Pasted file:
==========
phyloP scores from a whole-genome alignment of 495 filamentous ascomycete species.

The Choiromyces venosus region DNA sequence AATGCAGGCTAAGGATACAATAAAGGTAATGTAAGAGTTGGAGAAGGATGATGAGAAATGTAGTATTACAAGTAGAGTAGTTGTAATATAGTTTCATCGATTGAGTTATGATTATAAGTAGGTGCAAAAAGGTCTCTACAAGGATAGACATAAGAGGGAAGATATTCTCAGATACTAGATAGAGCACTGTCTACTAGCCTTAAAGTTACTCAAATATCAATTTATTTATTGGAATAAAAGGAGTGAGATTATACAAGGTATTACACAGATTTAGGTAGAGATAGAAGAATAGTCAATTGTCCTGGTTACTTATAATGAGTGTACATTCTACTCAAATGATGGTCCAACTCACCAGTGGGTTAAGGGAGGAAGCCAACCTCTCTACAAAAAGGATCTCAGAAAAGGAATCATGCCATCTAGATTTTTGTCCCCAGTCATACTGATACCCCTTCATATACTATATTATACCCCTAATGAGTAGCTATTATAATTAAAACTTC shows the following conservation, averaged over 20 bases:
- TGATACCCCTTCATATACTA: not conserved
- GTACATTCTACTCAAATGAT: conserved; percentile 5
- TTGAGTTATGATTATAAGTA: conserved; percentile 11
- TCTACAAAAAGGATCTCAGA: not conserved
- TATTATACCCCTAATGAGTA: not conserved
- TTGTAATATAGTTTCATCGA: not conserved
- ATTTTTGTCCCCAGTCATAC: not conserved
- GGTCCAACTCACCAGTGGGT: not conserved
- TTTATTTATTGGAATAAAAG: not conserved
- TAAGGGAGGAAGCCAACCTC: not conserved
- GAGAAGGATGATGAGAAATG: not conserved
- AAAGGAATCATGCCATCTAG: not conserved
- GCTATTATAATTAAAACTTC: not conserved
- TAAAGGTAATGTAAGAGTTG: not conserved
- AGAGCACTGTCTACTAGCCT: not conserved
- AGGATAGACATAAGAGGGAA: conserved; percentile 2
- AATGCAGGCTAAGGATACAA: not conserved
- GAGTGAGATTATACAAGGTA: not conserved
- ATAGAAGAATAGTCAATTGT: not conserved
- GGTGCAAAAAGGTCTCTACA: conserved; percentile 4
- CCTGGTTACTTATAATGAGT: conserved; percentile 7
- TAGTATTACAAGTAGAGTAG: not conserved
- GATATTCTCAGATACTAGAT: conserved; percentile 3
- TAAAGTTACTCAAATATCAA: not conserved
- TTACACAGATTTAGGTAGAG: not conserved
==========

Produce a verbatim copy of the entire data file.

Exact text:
phyloP scores from a whole-genome alignment of 495 filamentous ascomycete species.

The Choiromyces venosus region DNA sequence AATGCAGGCTAAGGATACAATAAAGGTAATGTAAGAGTTGGAGAAGGATGATGAGAAATGTAGTATTACAAGTAGAGTAGTTGTAATATAGTTTCATCGATTGAGTTATGATTATAAGTAGGTGCAAAAAGGTCTCTACAAGGATAGACATAAGAGGGAAGATATTCTCAGATACTAGATAGAGCACTGTCTACTAGCCTTAAAGTTACTCAAATATCAATTTATTTATTGGAATAAAAGGAGTGAGATTATACAAGGTATTACACAGATTTAGGTAGAGATAGAAGAATAGTCAATTGTCCTGGTTACTTATAATGAGTGTACATTCTACTCAAATGATGGTCCAACTCACCAGTGGGTTAAGGGAGGAAGCCAACCTCTCTACAAAAAGGATCTCAGAAAAGGAATCATGCCATCTAGATTTTTGTCCCCAGTCATACTGATACCCCTTCATATACTATATTATACCCCTAATGAGTAGCTATTATAATTAAAACTTC shows the following conservation, averaged over 20 bases:
- TGATACCCCTTCATATACTA: not conserved
- GTACATTCTACTCAAATGAT: conserved; percentile 5
- TTGAGTTATGATTATAAGTA: conserved; percentile 11
- TCTACAAAAAGGATCTCAGA: not conserved
- TATTATACCCCTAATGAGTA: not conserved
- TTGTAATATAGTTTCATCGA: not conserved
- ATTTTTGTCCCCAGTCATAC: not conserved
- GGTCCAACTCACCAGTGGGT: not conserved
- TTTATTTATTGGAATAAAAG: not conserved
- TAAGGGAGGAAGCCAACCTC: not conserved
- GAGAAGGATGATGAGAAATG: not conserved
- AAAGGAATCATGCCATCTAG: not conserved
- GCTATTATAATTAAAACTTC: not conserved
- TAAAGGTAATGTAAGAGTTG: not conserved
- AGAGCACTGTCTACTAGCCT: not conserved
- AGGATAGACATAAGAGGGAA: conserved; percentile 2
- AATGCAGGCTAAGGATACAA: not conserved
- GAGTGAGATTATACAAGGTA: not conserved
- ATAGAAGAATAGTCAATTGT: not conserved
- GGTGCAAAAAGGTCTCTACA: conserved; percentile 4
- CCTGGTTACTTATAATGAGT: conserved; percentile 7
- TAGTATTACAAGTAGAGTAG: not conserved
- GATATTCTCAGATACTAGAT: conserved; percentile 3
- TAAAGTTACTCAAATATCAA: not conserved
- TTACACAGATTTAGGTAGAG: not conserved